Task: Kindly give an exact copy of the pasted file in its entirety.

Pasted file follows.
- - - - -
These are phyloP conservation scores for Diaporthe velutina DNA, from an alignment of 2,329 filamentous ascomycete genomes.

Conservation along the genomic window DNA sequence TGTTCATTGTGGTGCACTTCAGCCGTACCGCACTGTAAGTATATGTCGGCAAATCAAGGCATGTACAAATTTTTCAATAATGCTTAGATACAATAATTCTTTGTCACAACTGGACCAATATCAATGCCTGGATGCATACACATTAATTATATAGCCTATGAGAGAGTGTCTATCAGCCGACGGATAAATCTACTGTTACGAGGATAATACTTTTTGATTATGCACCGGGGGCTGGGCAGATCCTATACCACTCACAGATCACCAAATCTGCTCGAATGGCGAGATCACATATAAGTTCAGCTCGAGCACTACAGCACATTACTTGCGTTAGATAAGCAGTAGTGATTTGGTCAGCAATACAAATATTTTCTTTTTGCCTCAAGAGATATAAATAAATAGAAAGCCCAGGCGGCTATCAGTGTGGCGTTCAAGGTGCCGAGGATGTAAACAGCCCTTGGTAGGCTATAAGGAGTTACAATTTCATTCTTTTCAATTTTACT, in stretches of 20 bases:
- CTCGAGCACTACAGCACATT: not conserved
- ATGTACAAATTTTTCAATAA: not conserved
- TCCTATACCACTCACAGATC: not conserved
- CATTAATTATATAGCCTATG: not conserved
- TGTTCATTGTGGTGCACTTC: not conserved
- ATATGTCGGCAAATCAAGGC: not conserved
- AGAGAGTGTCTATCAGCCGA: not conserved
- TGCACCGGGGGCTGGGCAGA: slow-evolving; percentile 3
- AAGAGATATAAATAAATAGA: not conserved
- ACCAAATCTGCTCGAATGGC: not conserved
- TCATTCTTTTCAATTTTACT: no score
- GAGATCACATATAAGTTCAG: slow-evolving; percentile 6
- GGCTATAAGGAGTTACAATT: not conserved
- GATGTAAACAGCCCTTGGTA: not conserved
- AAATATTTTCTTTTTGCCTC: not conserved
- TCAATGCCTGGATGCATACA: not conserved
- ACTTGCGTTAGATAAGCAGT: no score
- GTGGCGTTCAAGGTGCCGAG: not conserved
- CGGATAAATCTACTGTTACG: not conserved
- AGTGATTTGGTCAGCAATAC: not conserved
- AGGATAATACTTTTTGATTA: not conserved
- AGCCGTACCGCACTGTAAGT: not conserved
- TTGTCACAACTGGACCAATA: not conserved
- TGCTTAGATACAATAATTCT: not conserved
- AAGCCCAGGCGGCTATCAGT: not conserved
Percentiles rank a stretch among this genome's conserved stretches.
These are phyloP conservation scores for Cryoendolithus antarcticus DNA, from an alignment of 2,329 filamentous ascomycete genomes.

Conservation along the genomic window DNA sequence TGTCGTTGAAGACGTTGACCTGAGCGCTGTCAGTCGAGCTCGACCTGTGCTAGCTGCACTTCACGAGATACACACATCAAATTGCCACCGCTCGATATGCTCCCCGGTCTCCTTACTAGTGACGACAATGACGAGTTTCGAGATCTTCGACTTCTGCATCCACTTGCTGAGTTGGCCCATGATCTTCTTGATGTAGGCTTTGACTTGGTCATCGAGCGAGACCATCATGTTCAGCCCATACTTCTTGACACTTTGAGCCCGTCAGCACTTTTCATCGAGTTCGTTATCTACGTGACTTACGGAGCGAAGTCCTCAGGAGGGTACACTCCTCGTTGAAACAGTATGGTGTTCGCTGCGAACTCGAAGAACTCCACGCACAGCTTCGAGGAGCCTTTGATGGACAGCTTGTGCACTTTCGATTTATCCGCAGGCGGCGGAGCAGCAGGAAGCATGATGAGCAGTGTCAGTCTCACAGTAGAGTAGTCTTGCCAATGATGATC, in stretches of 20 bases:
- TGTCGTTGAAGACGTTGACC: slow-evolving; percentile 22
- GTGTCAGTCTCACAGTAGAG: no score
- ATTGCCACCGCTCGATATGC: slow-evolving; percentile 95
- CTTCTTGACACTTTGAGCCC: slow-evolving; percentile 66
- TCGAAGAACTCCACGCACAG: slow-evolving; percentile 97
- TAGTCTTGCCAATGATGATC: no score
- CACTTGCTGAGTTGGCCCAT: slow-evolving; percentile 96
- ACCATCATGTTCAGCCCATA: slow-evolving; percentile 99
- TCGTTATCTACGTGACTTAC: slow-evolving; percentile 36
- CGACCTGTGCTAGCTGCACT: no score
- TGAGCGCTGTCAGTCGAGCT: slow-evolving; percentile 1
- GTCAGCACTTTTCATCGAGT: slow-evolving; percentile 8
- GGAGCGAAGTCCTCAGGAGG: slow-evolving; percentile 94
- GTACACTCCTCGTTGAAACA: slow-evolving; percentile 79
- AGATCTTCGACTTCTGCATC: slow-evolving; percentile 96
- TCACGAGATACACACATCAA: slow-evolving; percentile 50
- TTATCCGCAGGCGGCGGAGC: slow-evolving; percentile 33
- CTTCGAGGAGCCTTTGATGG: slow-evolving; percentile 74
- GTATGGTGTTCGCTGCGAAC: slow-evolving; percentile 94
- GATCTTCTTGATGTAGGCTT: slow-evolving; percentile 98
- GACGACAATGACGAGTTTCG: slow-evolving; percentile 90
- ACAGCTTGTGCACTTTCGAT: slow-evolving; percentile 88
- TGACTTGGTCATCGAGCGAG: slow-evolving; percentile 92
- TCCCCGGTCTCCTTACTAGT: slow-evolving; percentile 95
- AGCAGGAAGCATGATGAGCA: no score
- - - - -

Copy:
These are phyloP conservation scores for Diaporthe velutina DNA, from an alignment of 2,329 filamentous ascomycete genomes.

Conservation along the genomic window DNA sequence TGTTCATTGTGGTGCACTTCAGCCGTACCGCACTGTAAGTATATGTCGGCAAATCAAGGCATGTACAAATTTTTCAATAATGCTTAGATACAATAATTCTTTGTCACAACTGGACCAATATCAATGCCTGGATGCATACACATTAATTATATAGCCTATGAGAGAGTGTCTATCAGCCGACGGATAAATCTACTGTTACGAGGATAATACTTTTTGATTATGCACCGGGGGCTGGGCAGATCCTATACCACTCACAGATCACCAAATCTGCTCGAATGGCGAGATCACATATAAGTTCAGCTCGAGCACTACAGCACATTACTTGCGTTAGATAAGCAGTAGTGATTTGGTCAGCAATACAAATATTTTCTTTTTGCCTCAAGAGATATAAATAAATAGAAAGCCCAGGCGGCTATCAGTGTGGCGTTCAAGGTGCCGAGGATGTAAACAGCCCTTGGTAGGCTATAAGGAGTTACAATTTCATTCTTTTCAATTTTACT, in stretches of 20 bases:
- CTCGAGCACTACAGCACATT: not conserved
- ATGTACAAATTTTTCAATAA: not conserved
- TCCTATACCACTCACAGATC: not conserved
- CATTAATTATATAGCCTATG: not conserved
- TGTTCATTGTGGTGCACTTC: not conserved
- ATATGTCGGCAAATCAAGGC: not conserved
- AGAGAGTGTCTATCAGCCGA: not conserved
- TGCACCGGGGGCTGGGCAGA: slow-evolving; percentile 3
- AAGAGATATAAATAAATAGA: not conserved
- ACCAAATCTGCTCGAATGGC: not conserved
- TCATTCTTTTCAATTTTACT: no score
- GAGATCACATATAAGTTCAG: slow-evolving; percentile 6
- GGCTATAAGGAGTTACAATT: not conserved
- GATGTAAACAGCCCTTGGTA: not conserved
- AAATATTTTCTTTTTGCCTC: not conserved
- TCAATGCCTGGATGCATACA: not conserved
- ACTTGCGTTAGATAAGCAGT: no score
- GTGGCGTTCAAGGTGCCGAG: not conserved
- CGGATAAATCTACTGTTACG: not conserved
- AGTGATTTGGTCAGCAATAC: not conserved
- AGGATAATACTTTTTGATTA: not conserved
- AGCCGTACCGCACTGTAAGT: not conserved
- TTGTCACAACTGGACCAATA: not conserved
- TGCTTAGATACAATAATTCT: not conserved
- AAGCCCAGGCGGCTATCAGT: not conserved
Percentiles rank a stretch among this genome's conserved stretches.
These are phyloP conservation scores for Cryoendolithus antarcticus DNA, from an alignment of 2,329 filamentous ascomycete genomes.

Conservation along the genomic window DNA sequence TGTCGTTGAAGACGTTGACCTGAGCGCTGTCAGTCGAGCTCGACCTGTGCTAGCTGCACTTCACGAGATACACACATCAAATTGCCACCGCTCGATATGCTCCCCGGTCTCCTTACTAGTGACGACAATGACGAGTTTCGAGATCTTCGACTTCTGCATCCACTTGCTGAGTTGGCCCATGATCTTCTTGATGTAGGCTTTGACTTGGTCATCGAGCGAGACCATCATGTTCAGCCCATACTTCTTGACACTTTGAGCCCGTCAGCACTTTTCATCGAGTTCGTTATCTACGTGACTTACGGAGCGAAGTCCTCAGGAGGGTACACTCCTCGTTGAAACAGTATGGTGTTCGCTGCGAACTCGAAGAACTCCACGCACAGCTTCGAGGAGCCTTTGATGGACAGCTTGTGCACTTTCGATTTATCCGCAGGCGGCGGAGCAGCAGGAAGCATGATGAGCAGTGTCAGTCTCACAGTAGAGTAGTCTTGCCAATGATGATC, in stretches of 20 bases:
- TGTCGTTGAAGACGTTGACC: slow-evolving; percentile 22
- GTGTCAGTCTCACAGTAGAG: no score
- ATTGCCACCGCTCGATATGC: slow-evolving; percentile 95
- CTTCTTGACACTTTGAGCCC: slow-evolving; percentile 66
- TCGAAGAACTCCACGCACAG: slow-evolving; percentile 97
- TAGTCTTGCCAATGATGATC: no score
- CACTTGCTGAGTTGGCCCAT: slow-evolving; percentile 96
- ACCATCATGTTCAGCCCATA: slow-evolving; percentile 99
- TCGTTATCTACGTGACTTAC: slow-evolving; percentile 36
- CGACCTGTGCTAGCTGCACT: no score
- TGAGCGCTGTCAGTCGAGCT: slow-evolving; percentile 1
- GTCAGCACTTTTCATCGAGT: slow-evolving; percentile 8
- GGAGCGAAGTCCTCAGGAGG: slow-evolving; percentile 94
- GTACACTCCTCGTTGAAACA: slow-evolving; percentile 79
- AGATCTTCGACTTCTGCATC: slow-evolving; percentile 96
- TCACGAGATACACACATCAA: slow-evolving; percentile 50
- TTATCCGCAGGCGGCGGAGC: slow-evolving; percentile 33
- CTTCGAGGAGCCTTTGATGG: slow-evolving; percentile 74
- GTATGGTGTTCGCTGCGAAC: slow-evolving; percentile 94
- GATCTTCTTGATGTAGGCTT: slow-evolving; percentile 98
- GACGACAATGACGAGTTTCG: slow-evolving; percentile 90
- ACAGCTTGTGCACTTTCGAT: slow-evolving; percentile 88
- TGACTTGGTCATCGAGCGAG: slow-evolving; percentile 92
- TCCCCGGTCTCCTTACTAGT: slow-evolving; percentile 95
- AGCAGGAAGCATGATGAGCA: no score